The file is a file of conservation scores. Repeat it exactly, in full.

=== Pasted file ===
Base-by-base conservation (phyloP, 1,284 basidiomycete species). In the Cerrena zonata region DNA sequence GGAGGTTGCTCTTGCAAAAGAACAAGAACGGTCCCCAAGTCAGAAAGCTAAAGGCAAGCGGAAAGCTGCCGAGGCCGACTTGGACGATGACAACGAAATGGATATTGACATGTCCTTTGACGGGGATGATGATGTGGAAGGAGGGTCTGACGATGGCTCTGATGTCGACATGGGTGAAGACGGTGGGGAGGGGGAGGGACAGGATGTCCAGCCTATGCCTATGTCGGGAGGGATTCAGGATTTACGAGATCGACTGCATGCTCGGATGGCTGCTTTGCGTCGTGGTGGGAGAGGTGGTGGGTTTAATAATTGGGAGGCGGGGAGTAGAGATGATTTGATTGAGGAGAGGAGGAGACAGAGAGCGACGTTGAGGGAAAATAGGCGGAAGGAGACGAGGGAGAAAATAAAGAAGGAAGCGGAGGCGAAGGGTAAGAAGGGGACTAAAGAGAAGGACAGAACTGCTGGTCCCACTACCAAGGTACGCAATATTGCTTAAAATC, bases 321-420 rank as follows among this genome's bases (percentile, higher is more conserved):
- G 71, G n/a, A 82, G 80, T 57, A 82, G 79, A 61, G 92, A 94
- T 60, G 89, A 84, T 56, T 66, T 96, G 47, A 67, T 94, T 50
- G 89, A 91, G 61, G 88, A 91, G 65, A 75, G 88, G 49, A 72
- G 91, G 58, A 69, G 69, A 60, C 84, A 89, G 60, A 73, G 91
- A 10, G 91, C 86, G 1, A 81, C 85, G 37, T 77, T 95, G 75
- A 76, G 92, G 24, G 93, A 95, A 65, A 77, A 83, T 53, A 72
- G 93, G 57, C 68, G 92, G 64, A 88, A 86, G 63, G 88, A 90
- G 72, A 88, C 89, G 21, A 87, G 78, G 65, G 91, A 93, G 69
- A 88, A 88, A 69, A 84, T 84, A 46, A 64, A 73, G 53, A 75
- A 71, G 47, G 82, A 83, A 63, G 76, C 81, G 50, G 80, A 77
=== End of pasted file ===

Base-by-base conservation (phyloP, 1,284 basidiomycete species). In the Cerrena zonata region DNA sequence GGAGGTTGCTCTTGCAAAAGAACAAGAACGGTCCCCAAGTCAGAAAGCTAAAGGCAAGCGGAAAGCTGCCGAGGCCGACTTGGACGATGACAACGAAATGGATATTGACATGTCCTTTGACGGGGATGATGATGTGGAAGGAGGGTCTGACGATGGCTCTGATGTCGACATGGGTGAAGACGGTGGGGAGGGGGAGGGACAGGATGTCCAGCCTATGCCTATGTCGGGAGGGATTCAGGATTTACGAGATCGACTGCATGCTCGGATGGCTGCTTTGCGTCGTGGTGGGAGAGGTGGTGGGTTTAATAATTGGGAGGCGGGGAGTAGAGATGATTTGATTGAGGAGAGGAGGAGACAGAGAGCGACGTTGAGGGAAAATAGGCGGAAGGAGACGAGGGAGAAAATAAAGAAGGAAGCGGAGGCGAAGGGTAAGAAGGGGACTAAAGAGAAGGACAGAACTGCTGGTCCCACTACCAAGGTACGCAATATTGCTTAAAATC, bases 321-420 rank as follows among this genome's bases (percentile, higher is more conserved):
- G 71, G n/a, A 82, G 80, T 57, A 82, G 79, A 61, G 92, A 94
- T 60, G 89, A 84, T 56, T 66, T 96, G 47, A 67, T 94, T 50
- G 89, A 91, G 61, G 88, A 91, G 65, A 75, G 88, G 49, A 72
- G 91, G 58, A 69, G 69, A 60, C 84, A 89, G 60, A 73, G 91
- A 10, G 91, C 86, G 1, A 81, C 85, G 37, T 77, T 95, G 75
- A 76, G 92, G 24, G 93, A 95, A 65, A 77, A 83, T 53, A 72
- G 93, G 57, C 68, G 92, G 64, A 88, A 86, G 63, G 88, A 90
- G 72, A 88, C 89, G 21, A 87, G 78, G 65, G 91, A 93, G 69
- A 88, A 88, A 69, A 84, T 84, A 46, A 64, A 73, G 53, A 75
- A 71, G 47, G 82, A 83, A 63, G 76, C 81, G 50, G 80, A 77